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Life as a freshman

September 15, 2017

Lily Guillen / The Courier

Four weeks ago, I was in a state of panic. I knew that at the end of the week, I’d be moving into college. The whole concept seemed rather daunting and, don’t get me wrong, I was excited, but do you have any idea how many people kept telling me “good luck”? How much luck does a person need? Can it really be that hard?
Update: Yes. Yes, it can. And yes, you do need that extra luck.

Anyone who is extremely close with their families can probably relate to me when I say that the idea of living completely without them was terrifying. Wait, I have to do my own laundry? I’m in charge of my own schedule?

I’m guessing I’m not the only freshman who walked into Monmouth with a whole list of worries, but I really hope I’m not the only freshman that has had those worries alleviated.
Every freshman will probably agree that orientation was insane. We were all confused and lost and to top it off, we had to follow a crazy schedule. While it was beneficial in getting us active and assisting us in meeting new classmates, those first few days were exhausting.
Enter the first Tuesday of classes: We’re all tired and having mini panic attacks. Never will I underestimate the confusion that comes about when trying to navigate CSB for the first time. And which one is Wallace again? I have no doubt that you could spot the lost and aimless freshmen from a mile away.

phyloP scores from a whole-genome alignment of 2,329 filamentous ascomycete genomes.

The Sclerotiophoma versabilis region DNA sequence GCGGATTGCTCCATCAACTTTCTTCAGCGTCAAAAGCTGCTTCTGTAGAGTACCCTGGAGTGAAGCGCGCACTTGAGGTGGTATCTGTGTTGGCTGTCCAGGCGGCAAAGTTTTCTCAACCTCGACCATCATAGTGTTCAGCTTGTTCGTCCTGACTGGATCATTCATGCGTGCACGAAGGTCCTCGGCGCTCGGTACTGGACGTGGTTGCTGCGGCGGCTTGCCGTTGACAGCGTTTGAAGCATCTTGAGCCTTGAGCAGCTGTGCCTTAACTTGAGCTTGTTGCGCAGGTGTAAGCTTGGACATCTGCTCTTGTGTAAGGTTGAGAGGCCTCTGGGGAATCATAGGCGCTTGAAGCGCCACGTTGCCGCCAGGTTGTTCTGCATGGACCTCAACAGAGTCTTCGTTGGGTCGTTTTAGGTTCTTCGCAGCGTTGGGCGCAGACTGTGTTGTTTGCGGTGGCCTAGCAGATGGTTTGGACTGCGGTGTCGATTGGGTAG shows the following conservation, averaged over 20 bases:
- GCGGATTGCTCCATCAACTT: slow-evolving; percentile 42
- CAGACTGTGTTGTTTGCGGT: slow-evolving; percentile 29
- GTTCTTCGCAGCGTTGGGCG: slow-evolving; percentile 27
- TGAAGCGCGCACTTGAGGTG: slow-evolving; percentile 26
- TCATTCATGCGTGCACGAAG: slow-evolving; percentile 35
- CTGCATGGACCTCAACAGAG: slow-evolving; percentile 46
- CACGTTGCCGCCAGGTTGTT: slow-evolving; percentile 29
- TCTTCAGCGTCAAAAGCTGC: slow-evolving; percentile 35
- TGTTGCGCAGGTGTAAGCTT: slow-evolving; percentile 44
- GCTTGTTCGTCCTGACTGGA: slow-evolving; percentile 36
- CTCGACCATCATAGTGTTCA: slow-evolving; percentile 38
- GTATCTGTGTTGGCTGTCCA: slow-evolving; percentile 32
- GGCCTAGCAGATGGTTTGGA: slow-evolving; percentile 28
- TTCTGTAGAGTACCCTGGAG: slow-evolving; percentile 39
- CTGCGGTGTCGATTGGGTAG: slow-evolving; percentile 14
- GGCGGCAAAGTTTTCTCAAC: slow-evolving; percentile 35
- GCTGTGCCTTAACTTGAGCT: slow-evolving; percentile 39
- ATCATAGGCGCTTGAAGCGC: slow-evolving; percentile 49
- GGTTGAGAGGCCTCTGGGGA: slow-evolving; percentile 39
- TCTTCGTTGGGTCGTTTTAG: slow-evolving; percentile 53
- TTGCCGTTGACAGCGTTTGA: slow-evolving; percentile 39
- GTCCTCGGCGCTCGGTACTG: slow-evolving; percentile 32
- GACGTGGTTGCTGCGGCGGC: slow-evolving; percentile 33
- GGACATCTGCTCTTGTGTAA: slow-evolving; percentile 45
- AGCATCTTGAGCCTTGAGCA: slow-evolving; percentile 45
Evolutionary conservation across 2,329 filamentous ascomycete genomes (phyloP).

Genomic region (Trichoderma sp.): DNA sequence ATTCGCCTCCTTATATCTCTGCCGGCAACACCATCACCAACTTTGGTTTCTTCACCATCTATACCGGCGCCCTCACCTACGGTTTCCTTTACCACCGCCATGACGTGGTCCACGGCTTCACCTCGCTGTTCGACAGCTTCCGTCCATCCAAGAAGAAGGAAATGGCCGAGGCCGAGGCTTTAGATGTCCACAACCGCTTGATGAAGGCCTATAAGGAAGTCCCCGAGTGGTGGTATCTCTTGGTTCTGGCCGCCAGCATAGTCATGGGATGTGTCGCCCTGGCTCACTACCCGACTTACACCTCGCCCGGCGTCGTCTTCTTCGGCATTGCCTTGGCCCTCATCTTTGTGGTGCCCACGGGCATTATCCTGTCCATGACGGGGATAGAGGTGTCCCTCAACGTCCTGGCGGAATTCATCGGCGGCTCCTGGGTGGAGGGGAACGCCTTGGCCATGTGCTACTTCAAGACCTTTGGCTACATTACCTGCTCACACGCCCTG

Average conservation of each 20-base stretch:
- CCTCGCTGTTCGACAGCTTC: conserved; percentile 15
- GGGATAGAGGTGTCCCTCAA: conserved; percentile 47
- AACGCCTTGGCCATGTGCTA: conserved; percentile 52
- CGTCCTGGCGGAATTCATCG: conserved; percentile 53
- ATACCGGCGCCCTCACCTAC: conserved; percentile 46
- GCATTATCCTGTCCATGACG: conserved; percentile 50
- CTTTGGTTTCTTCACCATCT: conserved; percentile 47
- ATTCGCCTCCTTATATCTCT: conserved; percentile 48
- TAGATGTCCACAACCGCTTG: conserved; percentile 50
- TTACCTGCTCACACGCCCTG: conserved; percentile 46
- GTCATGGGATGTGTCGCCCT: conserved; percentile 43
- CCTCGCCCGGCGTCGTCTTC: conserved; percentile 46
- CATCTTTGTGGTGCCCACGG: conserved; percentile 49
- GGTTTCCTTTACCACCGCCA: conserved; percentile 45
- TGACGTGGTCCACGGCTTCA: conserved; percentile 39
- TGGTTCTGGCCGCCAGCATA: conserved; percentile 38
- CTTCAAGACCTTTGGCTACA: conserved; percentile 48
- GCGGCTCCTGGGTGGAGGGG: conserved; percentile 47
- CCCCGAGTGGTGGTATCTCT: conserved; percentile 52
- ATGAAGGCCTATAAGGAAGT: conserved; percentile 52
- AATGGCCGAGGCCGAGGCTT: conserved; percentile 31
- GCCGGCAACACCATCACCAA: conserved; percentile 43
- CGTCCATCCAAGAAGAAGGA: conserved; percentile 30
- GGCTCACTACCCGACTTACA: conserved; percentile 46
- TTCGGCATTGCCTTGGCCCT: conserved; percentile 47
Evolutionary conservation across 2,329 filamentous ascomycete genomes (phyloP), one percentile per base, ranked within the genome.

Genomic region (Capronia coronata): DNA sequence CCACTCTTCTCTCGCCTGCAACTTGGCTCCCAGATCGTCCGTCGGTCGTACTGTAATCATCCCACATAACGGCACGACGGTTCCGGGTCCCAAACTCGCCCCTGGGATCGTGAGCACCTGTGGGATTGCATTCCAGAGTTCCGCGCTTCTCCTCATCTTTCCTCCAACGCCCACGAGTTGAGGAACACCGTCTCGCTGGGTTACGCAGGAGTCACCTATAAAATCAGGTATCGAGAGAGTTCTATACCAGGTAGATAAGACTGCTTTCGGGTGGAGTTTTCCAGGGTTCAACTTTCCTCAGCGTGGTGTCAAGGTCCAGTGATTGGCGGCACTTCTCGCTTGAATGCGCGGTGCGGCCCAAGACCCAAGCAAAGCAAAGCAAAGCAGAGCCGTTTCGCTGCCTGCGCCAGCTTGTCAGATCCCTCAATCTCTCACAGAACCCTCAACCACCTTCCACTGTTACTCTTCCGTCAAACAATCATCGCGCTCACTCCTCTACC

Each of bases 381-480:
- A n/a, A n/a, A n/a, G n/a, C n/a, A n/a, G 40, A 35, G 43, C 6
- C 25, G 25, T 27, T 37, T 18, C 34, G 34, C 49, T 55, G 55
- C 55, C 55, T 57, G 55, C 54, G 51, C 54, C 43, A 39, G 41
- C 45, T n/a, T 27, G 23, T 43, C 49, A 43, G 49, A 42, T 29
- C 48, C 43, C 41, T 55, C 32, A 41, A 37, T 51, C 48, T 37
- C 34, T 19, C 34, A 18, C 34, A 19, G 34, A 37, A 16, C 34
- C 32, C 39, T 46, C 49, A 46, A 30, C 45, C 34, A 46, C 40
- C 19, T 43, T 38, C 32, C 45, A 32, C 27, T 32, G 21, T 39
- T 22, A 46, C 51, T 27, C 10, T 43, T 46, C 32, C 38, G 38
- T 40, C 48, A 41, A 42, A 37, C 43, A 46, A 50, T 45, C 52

Turns out, all that good luck that people were showering us with might actually be useful because, holy cow, these college classes are a whole new ball game in comparison to high school.

So, yes, we did have good reasons to move in with worry, but like I said before, I think Monmouth has done a bang-up job of helping us through those anxieties. As a freshman, I have never felt like less than any other student or upper classman on campus, I have experienced professors that genuinely care and want to help us succeed, and I have found that Monmouth is a place where it’s easy to be involved and thrive in the things you do choose to be involved in.
Through all the new experiences and ups and downs that the last few weeks and next few years have had and will bring, I urge my classmates to remember that you are put in every situation for a reason and that, in some way, that situation is going to help you grow. We’re all just “Becoming a Learner.” Right, guys?

Emma Hildebrand
Contributing Writer

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